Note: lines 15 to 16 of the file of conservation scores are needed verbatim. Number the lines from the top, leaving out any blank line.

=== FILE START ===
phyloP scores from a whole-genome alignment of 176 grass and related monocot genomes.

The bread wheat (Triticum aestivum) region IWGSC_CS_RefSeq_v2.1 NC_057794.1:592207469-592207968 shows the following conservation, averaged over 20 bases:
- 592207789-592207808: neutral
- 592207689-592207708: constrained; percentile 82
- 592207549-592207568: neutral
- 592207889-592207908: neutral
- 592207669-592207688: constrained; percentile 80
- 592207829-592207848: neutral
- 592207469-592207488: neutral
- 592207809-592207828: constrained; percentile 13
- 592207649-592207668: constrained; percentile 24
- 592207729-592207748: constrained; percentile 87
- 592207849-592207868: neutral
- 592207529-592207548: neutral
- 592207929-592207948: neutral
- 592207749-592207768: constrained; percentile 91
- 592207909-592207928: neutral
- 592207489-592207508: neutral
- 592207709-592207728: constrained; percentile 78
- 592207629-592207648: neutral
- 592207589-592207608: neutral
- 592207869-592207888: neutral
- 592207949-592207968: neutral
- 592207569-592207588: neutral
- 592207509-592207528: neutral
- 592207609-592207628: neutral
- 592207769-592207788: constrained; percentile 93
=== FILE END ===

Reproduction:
- 592207929-592207948: neutral
- 592207749-592207768: constrained; percentile 91